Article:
- Core developers and researchers should be employed by multiplecompanies or organizations (or, alternatively, many of them can be volunteers).
- Mining algorithms should be designed in a way that minimizes the risk of centralization
- Ideally we use proof of stake to move away from hardware centralization risk entirely (though we should also be cautious of new risks that pop up due to proof of stake).
- Assess how consensus occurs in the protocol: Vitalik pushes strongly in favor of proof of stake over proof of work, as computer hardware is easy to detect, regulate, or attack, whereas coins can be much more easily hidden (proof of stake also has strong attack resistance for other reasons).
- Assess on where the teams are geographically located and distributed. In case an attack happens in one region of the world, would be another group of people who are able to take over easily?
- Assess how the economic incentives make the fault tolerance structure model more robust
I love when Vitalik describes that “Collusion is difficult to define; perhaps the only truly valid way to put it is to simply say that collusion is “coordination that we don’t like”.” Ways to assess whether protocol is collusion resistant:
- Assess how the mass protocol users are incentivized to prevent collusion. Out of all the groups of participants in the protocol, the most decentralized group would be the users, and protocols should be empowering that first and foremost
- Assess how the protocol incentivizes members to coordinate in a positive way
- Assess how the protocol prevents undesired coordination. Ways members can react and shut down undesired events: Don’t bother mitigating undesired coordination; instead, try to build protocols that can resist it.
- Assess how to construct protocols to encourage beneficial coordination and discourage harmful coordination. Try to make a distinction between beneficial coordination and harmful coordination, and make the former easier and the latter harder.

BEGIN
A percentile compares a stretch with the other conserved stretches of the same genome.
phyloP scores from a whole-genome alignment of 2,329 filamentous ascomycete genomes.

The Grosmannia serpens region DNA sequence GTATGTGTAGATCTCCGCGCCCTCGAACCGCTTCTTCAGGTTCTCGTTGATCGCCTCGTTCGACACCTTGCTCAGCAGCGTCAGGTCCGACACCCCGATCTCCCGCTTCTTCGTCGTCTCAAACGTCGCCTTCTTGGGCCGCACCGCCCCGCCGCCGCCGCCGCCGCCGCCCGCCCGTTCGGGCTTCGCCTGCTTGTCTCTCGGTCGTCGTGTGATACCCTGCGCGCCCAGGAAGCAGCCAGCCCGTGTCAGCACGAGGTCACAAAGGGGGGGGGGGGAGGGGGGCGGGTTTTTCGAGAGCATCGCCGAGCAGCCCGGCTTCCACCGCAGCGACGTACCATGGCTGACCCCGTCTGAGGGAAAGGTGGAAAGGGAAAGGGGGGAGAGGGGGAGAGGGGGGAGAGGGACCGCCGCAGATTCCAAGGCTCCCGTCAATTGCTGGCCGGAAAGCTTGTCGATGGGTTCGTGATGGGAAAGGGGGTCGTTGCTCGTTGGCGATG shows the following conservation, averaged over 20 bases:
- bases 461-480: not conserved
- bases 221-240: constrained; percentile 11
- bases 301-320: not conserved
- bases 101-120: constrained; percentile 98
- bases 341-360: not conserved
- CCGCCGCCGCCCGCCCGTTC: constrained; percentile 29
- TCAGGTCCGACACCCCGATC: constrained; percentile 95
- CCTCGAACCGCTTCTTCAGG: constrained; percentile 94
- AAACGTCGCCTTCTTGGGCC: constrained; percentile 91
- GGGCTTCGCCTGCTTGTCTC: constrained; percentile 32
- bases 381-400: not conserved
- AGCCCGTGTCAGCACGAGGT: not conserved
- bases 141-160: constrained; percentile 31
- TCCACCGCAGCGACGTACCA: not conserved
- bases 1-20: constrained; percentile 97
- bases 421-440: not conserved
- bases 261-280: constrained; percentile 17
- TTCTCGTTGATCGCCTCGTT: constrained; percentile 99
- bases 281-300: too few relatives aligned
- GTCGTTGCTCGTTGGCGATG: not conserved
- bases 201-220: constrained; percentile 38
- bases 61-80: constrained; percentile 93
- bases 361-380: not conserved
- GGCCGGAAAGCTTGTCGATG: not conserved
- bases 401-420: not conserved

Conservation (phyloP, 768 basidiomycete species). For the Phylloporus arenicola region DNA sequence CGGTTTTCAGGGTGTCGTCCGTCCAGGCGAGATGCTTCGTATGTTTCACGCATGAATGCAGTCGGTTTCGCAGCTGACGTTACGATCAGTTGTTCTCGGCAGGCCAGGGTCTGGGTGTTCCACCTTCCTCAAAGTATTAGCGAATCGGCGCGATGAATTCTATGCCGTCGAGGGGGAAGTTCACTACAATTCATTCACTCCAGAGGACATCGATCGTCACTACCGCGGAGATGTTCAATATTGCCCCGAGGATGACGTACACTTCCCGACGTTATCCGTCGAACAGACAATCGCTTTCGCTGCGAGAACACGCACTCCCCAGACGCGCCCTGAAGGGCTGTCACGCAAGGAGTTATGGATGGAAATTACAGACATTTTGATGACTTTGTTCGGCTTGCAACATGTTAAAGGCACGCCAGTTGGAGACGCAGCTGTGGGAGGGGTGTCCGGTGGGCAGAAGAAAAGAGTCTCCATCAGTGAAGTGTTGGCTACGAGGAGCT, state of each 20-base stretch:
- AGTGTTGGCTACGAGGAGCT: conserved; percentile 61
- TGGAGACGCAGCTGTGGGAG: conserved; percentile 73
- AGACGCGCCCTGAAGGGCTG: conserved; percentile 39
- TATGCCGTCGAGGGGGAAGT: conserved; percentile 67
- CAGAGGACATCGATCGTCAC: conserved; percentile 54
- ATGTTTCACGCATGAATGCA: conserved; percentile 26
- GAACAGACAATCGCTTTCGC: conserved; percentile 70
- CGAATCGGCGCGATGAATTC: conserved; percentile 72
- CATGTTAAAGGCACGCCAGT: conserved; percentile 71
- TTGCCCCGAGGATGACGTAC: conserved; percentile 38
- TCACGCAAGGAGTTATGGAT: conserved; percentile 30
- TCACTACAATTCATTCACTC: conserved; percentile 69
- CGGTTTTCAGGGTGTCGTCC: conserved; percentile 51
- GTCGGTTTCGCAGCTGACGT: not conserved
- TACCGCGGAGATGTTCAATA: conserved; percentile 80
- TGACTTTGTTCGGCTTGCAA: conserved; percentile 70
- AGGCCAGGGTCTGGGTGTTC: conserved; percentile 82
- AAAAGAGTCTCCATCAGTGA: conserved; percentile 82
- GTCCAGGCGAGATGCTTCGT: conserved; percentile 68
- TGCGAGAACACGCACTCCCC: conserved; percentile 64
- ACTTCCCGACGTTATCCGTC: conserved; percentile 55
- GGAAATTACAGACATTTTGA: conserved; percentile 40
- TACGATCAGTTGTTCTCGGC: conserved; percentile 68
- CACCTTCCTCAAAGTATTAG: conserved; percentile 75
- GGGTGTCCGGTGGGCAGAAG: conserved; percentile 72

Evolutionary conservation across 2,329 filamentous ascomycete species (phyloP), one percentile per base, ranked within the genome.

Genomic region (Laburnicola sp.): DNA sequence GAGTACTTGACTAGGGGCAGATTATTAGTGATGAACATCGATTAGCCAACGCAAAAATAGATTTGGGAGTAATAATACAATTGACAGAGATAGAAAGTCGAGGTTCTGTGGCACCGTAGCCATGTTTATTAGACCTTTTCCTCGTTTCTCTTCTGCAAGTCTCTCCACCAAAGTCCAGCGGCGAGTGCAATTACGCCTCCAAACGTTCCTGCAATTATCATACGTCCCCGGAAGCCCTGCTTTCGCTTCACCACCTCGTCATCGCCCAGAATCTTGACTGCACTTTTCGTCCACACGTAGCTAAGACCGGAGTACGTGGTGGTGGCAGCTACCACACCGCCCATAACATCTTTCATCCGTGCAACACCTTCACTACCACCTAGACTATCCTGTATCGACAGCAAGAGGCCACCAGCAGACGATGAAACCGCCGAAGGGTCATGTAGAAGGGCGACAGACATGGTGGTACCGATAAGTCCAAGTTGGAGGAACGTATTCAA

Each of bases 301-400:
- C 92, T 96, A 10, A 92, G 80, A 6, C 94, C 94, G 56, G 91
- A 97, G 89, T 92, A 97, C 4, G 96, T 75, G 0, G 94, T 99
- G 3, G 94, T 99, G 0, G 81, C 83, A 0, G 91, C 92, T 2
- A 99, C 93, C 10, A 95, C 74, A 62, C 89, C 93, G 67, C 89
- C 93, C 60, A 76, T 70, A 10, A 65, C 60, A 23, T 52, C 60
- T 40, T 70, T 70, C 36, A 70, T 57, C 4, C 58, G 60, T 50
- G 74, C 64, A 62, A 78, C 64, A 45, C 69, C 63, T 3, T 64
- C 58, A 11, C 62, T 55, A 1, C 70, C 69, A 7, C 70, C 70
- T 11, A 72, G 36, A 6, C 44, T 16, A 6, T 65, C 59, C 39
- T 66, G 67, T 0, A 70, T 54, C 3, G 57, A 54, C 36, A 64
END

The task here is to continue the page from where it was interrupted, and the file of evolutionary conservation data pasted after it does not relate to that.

Per Vitalik, the third is a social challenge more than anything else; his proposed solutions in this regard include:
- Social interventions that try to increase participants’ loyalty to the community around the blockchain as a whole and substitute or discourage the possibility of the players on one side of a market becoming directly loyal to each other.
- Promoting communication between different “sides of the market” in the same context, so as to reduce the possibility that either validators or developers or miners begin to see themselves as a “class” that must coordinate to defend their interests against other classes.
- Designing the protocol in such a way as to reduce the incentive for validators/miners to engage in one-to-one “special relationships”, centralized relay networks and other similar super-protocol mechanisms.
- Clear norms about what the fundamental properties that the protocol is supposed to have, and what kinds of things should not be done, or at least should be done only under very extreme circumstances.
These are the list of criterias for myself to assess whitepapers. Vitalik’s work is definitely a good start. Will be adding more onto this as I read more great writing on medium!